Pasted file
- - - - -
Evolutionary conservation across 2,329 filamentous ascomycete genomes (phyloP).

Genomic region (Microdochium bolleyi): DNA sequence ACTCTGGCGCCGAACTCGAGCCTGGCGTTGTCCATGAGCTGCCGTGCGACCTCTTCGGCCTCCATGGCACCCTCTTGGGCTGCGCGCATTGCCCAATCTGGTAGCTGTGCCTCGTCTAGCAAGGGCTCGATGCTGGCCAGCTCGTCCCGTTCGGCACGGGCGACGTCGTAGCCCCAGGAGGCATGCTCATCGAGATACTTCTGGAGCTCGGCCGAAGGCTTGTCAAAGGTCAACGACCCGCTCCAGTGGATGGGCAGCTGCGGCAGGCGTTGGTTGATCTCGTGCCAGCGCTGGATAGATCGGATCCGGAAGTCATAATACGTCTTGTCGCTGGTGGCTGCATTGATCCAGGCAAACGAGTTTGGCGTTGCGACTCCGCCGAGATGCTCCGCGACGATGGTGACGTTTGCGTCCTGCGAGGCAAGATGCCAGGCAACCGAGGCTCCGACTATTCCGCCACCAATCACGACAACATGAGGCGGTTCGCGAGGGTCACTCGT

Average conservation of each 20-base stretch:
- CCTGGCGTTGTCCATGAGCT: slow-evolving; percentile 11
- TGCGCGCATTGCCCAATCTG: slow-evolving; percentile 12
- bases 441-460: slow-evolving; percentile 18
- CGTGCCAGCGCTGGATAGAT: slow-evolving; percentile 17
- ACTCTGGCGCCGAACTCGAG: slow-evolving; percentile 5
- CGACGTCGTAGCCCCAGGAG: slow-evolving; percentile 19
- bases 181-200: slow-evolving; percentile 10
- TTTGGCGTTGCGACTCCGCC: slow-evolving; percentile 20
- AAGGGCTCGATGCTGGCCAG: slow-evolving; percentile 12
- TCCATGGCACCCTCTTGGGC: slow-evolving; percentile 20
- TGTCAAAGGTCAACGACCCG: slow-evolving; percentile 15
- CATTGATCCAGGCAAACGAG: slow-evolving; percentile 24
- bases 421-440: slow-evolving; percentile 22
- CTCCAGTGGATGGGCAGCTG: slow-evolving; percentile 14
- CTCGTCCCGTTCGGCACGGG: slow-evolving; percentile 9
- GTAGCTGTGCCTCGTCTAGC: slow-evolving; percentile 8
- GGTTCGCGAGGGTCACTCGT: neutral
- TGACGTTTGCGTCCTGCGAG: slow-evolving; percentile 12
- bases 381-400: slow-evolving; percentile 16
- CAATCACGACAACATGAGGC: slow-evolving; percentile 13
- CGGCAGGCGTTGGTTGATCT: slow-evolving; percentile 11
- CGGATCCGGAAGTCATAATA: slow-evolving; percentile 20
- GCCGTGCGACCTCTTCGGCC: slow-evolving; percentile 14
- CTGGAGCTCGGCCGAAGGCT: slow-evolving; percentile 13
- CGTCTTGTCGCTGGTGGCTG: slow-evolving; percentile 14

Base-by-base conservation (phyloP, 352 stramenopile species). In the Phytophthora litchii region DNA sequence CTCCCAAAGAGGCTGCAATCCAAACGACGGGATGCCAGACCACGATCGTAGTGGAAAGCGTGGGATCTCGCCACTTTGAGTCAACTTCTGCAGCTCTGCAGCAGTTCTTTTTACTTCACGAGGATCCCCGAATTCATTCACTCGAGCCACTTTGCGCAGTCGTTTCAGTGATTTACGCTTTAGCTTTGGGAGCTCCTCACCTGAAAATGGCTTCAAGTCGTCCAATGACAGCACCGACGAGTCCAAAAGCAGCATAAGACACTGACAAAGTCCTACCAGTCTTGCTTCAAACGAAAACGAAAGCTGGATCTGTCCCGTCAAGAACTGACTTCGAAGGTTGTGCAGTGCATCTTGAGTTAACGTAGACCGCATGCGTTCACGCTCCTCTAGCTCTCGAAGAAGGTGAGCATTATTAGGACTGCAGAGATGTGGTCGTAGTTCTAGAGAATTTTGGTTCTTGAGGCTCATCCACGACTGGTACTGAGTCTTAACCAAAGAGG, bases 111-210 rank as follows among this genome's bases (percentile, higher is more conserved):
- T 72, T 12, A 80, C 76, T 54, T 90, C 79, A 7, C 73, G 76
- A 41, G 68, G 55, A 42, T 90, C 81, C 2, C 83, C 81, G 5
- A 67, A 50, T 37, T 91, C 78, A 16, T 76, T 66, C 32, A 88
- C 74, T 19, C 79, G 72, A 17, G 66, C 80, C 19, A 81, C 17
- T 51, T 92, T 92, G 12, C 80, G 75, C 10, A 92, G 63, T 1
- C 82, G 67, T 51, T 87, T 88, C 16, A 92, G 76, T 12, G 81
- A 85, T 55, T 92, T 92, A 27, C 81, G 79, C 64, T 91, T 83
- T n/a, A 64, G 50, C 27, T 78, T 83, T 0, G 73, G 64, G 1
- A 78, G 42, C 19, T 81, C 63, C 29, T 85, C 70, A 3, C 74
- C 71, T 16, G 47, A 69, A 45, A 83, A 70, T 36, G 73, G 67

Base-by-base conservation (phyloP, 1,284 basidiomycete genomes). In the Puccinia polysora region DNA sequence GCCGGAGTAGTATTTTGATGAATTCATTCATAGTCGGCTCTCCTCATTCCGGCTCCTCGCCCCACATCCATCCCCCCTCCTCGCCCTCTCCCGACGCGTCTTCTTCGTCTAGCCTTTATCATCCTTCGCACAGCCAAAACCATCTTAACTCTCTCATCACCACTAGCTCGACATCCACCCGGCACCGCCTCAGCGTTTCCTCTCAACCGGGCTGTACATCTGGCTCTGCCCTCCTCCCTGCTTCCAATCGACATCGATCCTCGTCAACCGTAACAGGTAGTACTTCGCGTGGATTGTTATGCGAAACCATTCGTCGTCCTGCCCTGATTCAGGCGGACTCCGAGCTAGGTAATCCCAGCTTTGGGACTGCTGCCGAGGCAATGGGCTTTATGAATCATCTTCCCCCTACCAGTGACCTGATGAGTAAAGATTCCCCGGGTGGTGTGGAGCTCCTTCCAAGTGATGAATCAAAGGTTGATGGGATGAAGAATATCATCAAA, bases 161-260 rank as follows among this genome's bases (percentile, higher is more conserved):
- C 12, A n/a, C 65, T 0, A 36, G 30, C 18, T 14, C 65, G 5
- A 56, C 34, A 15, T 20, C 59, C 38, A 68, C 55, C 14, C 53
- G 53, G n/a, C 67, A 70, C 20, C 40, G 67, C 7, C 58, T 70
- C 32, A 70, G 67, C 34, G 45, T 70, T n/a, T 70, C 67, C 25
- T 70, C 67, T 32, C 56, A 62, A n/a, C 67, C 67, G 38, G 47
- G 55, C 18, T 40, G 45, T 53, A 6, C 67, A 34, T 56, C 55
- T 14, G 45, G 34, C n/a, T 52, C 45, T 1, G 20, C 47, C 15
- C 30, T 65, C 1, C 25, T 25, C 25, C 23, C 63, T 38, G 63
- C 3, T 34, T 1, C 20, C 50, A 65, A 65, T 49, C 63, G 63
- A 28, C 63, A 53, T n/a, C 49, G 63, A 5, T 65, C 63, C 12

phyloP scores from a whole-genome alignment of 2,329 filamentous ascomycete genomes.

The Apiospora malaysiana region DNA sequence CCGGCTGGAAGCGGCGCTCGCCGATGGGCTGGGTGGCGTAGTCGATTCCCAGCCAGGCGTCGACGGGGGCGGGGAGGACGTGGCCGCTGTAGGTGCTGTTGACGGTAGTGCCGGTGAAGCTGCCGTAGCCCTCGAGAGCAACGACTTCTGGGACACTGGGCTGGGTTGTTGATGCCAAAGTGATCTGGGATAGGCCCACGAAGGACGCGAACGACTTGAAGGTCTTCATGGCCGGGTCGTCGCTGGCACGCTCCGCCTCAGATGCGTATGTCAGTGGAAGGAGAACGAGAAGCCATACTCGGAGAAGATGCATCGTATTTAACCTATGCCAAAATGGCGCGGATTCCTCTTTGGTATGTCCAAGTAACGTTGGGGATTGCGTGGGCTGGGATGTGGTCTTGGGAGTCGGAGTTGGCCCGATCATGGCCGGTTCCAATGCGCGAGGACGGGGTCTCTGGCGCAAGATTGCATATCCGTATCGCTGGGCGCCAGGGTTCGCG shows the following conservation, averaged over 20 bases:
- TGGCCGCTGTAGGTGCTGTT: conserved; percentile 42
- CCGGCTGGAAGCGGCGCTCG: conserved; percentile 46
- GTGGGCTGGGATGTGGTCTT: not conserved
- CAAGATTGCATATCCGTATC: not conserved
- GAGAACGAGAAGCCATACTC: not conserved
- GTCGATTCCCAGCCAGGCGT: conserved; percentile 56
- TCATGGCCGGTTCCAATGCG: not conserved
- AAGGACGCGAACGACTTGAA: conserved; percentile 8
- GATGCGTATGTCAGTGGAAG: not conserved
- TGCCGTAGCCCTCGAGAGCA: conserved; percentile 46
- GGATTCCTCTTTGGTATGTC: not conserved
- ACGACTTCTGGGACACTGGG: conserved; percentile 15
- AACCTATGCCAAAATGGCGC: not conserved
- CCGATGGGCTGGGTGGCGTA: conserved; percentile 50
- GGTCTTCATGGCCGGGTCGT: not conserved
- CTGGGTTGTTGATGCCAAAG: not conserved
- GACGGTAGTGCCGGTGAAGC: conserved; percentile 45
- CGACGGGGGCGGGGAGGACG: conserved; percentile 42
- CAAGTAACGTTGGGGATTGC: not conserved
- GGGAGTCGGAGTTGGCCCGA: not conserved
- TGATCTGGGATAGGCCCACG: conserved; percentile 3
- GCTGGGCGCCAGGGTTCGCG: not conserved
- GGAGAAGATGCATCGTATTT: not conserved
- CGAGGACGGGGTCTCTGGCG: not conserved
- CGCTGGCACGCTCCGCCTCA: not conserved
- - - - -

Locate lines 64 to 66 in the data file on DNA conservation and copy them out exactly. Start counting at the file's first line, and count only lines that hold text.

- ACGACTTCTGGGACACTGGG: conserved; percentile 15
- AACCTATGCCAAAATGGCGC: not conserved
- CCGATGGGCTGGGTGGCGTA: conserved; percentile 50